Options (1975) is another spoof. Tom Mishkin's spaceship malfunctions so he sets down on an uninhabited (supposedly) world where a parts depot has been stashed. The computer in charge advises him that the necessary part is at another location which he will have to reach by surface travel, but since the planet is dangerous, he is accompanied by a robot programmed to help protect humans from anything dangerous. Unfortunately the robot was programmed for the wrong planet. Equally unfortunately, Mishkin has ingested a drug which makes him hallucinate. They proceed to meet a number of creatures, many of them intelligent, all of whom for some reason speak English, and talk, run, or fight their way out of trouble. None of the encounters are particularly memorable and all are quite short. And the whole thing might just be the daydream of a bored but imaginative child. Very minor.
Crompton Divided (1978) is another forgettable spoof. Alastair Crompton became schizophrenic as a child so his personality was split into three components, two of which are housed in artificial bodies and sent off to other planets. Crompton begins to feel incomplete and decides to go on a quest to reintegrate himself despite the advice of doctors. He is essentially without much emotion, his first splinter is libertine, and his third an amoral killer. Naturally he has a number of diverse adventures along the way, discovers that one of his alternates does not want to reintegrate and that the other has himself been split into two. There are some obvious jokes along the way, most of them farcical, and a couple of mildly interesting aliens, but like most of his other novels, this one is episodic, repetitive, and often silly.
Dramocles (1983) is also a spoof. Dramocles is king of the planet Glorm, which lives in peace with its neighbor worlds until he receives a cryptic message from his younger self insisting that he must fulfill his destiny. This seems to consist of conquering his peaceful neighbors through treachery, much to the horror of their respective rulers and members of his own family. There is a cute section where some of the minor characters are aware that they are characters in a story and attempt to increase their importance to the plot, but most of the rest is just whimsical nonsense. This might have been a cute short story but as a novel it begins to fray early on and never pulls itself back together despite a few genuinely funny moments.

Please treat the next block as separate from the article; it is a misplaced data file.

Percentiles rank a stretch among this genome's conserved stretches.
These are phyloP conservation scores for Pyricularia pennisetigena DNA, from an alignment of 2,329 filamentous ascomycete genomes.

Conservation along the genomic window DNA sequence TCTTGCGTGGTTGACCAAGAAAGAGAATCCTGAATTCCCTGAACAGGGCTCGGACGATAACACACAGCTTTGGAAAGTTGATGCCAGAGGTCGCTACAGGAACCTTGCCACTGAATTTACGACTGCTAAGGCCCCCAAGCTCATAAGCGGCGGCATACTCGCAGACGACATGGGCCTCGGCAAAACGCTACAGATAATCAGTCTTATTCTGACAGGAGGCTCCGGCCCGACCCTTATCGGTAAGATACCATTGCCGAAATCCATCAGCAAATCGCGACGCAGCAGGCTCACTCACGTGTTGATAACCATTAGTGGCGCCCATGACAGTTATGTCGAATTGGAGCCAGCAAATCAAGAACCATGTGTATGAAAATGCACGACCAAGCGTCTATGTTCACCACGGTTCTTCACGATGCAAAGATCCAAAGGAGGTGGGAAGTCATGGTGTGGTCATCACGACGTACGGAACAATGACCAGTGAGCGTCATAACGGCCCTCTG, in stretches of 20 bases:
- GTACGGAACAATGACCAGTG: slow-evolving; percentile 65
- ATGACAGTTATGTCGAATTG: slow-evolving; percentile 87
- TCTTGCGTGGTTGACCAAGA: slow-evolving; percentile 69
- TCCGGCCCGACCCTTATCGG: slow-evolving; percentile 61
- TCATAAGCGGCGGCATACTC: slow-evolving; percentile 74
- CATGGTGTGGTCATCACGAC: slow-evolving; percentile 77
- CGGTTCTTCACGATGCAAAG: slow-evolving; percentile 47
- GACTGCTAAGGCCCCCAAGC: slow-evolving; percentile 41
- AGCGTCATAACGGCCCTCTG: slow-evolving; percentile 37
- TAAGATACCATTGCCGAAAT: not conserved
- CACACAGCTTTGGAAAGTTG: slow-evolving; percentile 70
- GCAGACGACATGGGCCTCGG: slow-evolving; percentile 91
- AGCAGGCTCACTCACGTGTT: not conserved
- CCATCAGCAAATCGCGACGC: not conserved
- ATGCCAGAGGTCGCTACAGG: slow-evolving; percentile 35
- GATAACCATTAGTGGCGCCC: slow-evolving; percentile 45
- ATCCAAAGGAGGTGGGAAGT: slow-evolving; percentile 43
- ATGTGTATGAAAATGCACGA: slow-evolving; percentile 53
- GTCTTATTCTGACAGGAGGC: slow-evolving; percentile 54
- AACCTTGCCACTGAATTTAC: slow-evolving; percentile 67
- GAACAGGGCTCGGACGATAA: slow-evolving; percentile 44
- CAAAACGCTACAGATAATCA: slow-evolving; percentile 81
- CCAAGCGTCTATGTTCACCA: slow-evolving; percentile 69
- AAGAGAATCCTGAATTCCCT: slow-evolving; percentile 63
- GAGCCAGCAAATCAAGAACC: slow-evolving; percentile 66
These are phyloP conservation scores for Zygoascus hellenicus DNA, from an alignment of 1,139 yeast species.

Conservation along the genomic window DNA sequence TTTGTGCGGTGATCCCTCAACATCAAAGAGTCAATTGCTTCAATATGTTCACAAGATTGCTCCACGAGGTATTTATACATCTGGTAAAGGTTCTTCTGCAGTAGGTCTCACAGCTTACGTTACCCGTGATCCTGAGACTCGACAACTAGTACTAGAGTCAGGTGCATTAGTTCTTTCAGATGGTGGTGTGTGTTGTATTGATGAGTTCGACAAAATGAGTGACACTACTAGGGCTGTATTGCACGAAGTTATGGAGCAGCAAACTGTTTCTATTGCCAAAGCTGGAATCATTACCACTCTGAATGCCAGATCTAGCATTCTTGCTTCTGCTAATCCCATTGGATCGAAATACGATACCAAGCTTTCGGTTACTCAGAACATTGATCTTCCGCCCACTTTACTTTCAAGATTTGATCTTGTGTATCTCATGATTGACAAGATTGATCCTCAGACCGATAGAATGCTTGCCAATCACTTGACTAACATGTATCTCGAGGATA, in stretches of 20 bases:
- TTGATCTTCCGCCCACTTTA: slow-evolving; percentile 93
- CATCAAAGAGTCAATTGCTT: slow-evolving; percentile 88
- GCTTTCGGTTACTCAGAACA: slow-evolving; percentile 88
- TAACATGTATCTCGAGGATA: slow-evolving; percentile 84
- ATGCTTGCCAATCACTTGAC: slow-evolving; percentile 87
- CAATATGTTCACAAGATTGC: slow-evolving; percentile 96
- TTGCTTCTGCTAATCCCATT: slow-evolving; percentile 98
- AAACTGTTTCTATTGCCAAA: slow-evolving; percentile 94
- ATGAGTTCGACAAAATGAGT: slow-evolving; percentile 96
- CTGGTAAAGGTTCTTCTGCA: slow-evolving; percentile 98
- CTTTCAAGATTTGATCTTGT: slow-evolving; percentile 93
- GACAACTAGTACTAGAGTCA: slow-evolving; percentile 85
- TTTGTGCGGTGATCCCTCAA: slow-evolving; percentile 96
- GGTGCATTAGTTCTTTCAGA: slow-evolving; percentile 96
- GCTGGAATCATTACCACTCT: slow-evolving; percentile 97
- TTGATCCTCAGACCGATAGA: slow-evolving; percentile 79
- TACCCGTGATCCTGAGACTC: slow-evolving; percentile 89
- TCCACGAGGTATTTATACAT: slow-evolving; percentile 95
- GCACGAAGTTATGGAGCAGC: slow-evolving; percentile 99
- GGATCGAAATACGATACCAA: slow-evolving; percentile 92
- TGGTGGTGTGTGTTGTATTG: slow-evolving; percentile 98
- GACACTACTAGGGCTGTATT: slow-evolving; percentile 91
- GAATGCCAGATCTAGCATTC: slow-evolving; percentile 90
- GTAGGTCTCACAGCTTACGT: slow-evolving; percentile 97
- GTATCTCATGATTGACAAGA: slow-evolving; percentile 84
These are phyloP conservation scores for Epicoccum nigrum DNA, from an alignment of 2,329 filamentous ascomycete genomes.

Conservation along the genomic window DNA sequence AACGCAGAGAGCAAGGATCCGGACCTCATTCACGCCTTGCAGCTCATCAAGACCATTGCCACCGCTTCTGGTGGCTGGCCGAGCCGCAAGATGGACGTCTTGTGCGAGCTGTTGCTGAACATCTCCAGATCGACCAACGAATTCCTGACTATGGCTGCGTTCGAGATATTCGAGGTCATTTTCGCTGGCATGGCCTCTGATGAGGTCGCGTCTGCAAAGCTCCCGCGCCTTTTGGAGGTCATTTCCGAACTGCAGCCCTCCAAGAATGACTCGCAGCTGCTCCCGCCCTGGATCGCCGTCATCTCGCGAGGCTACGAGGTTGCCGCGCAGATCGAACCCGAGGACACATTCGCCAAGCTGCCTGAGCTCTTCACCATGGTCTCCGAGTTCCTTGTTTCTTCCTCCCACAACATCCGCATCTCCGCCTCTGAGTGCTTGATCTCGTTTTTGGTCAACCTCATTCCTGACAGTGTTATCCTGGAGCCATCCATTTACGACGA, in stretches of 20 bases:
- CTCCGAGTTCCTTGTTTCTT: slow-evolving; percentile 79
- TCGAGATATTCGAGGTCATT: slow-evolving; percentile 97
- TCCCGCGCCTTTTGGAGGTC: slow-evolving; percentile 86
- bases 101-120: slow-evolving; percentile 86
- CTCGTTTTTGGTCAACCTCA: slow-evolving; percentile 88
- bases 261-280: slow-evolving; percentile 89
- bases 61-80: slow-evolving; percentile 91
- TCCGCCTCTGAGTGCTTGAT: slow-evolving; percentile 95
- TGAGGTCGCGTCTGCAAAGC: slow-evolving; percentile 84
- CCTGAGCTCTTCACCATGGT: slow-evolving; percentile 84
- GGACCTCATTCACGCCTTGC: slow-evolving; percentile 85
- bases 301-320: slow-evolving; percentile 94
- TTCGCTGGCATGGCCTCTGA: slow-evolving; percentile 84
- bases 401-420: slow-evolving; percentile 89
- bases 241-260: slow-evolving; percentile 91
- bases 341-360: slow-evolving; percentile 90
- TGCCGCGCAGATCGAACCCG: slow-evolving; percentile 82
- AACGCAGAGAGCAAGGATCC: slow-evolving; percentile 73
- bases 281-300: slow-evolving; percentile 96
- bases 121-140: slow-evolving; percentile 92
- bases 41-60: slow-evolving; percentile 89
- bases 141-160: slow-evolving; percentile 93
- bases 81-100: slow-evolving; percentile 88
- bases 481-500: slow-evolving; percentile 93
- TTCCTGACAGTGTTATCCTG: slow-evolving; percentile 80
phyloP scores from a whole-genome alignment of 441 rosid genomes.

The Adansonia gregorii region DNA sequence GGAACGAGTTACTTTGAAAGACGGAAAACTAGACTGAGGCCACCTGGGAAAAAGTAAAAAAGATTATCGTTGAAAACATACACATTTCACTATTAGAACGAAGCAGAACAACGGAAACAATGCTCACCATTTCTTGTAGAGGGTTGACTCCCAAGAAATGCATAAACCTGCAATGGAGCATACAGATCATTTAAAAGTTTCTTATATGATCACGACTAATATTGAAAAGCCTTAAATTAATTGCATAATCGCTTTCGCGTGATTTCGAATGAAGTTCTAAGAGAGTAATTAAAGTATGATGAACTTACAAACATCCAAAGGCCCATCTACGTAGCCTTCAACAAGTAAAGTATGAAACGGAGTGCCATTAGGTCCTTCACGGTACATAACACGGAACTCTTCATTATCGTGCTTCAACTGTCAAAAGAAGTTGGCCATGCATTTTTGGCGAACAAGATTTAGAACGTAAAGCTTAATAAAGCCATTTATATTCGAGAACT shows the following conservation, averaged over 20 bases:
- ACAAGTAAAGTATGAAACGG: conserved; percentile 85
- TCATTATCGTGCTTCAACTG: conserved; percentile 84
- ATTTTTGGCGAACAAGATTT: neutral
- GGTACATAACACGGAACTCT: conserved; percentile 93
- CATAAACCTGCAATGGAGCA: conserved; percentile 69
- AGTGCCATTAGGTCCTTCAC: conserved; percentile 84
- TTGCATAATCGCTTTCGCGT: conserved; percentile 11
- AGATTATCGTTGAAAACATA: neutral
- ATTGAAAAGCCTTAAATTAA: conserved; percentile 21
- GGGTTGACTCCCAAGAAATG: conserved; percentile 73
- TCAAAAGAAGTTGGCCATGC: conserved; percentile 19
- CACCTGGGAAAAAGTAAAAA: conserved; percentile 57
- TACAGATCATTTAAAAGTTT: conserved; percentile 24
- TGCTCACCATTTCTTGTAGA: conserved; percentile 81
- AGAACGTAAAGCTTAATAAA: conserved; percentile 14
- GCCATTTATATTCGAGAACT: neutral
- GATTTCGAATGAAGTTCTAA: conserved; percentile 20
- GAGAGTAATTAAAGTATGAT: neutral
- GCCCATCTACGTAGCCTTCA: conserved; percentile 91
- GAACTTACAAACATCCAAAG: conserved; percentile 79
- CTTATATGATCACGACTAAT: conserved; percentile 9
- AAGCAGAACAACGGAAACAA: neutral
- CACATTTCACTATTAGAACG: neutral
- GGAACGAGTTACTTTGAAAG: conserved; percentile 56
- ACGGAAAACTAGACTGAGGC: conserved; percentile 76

Victim Prime (1987) was the first of two sequels to The Tenth Victim. There are some inconsistencies with the first book. North America and perhaps the world has suffered an economic and environmental collapse. Communities are largely isolated from the outside world. The Hunt is legal only on one island in the Caribbean where volunteers can participate in deadly duels which, we are told by the satiric introduction, have proven to be a relatively civilized alternative to war. Harold is a simple but ruthless man from up state New York who decides to travel to that island and make his fortune by killing a stranger. The story starts off fairly seriously with Harold's adventures but soon shows signs of Sheckley's penchant for broadly farcical satire. Despite the central plot, the novel is very episodic, a reflection of the author's obvious greater ease with short stories. Our hero eventually gets into the Hunt, is grandly successful, and the story just sort of peters out after that. Hunter/Victim (1987), the third book about the Hunt, might have been Sheckley's first entirely serious novel, but after a few chapters he couldn't resist some satire. It takes place early in the development of the Hunt, while it's still illegal. The protagonist becomes embittered after terrorists kill his wife, so he is a welcome recruit for an organization which secretly hunts down criminals whom the law has been unable to touch. There's a good deal about the underground, but most of it becomes farcical. There is a good deal of action but it's impossible to take any of it seriously.
Harry Harrison wrote several sequels to his Bill, the Galactic Hero, each in collaboration with another writer. Sheckley was co-author of Bill, the Galactic Hero on the Planet of Bottled Brains (1990). Unfortunately, this demonstrates none of the virtues of either writer. It's a rather silly farce whose occasional attempts at satire are inane rather than biting. It opens with Bill having a new foot grown from a bud, except that it turns out to be a reptile's foot rather than a human one. Eventually he gets assigned to investigate a mystery planet, which is looking for fresh bottles into which to install disembodied brains. Naturally Bill seems like an ideal recipient. None of the books in this series are more than mildly interesting and Sheckley's contribution, whatever it might have been, did not make this one an exception. Minotaur Maze (1990) is a short fantasy novel, and another spoof. This novella mixes SF and fantasy tropes with reckless abandon and is roughly parallel to the legend of Theseus. It mixes anachronisms with futuristic concepts and exists only for its jokes, with only the faintest trace of a plot.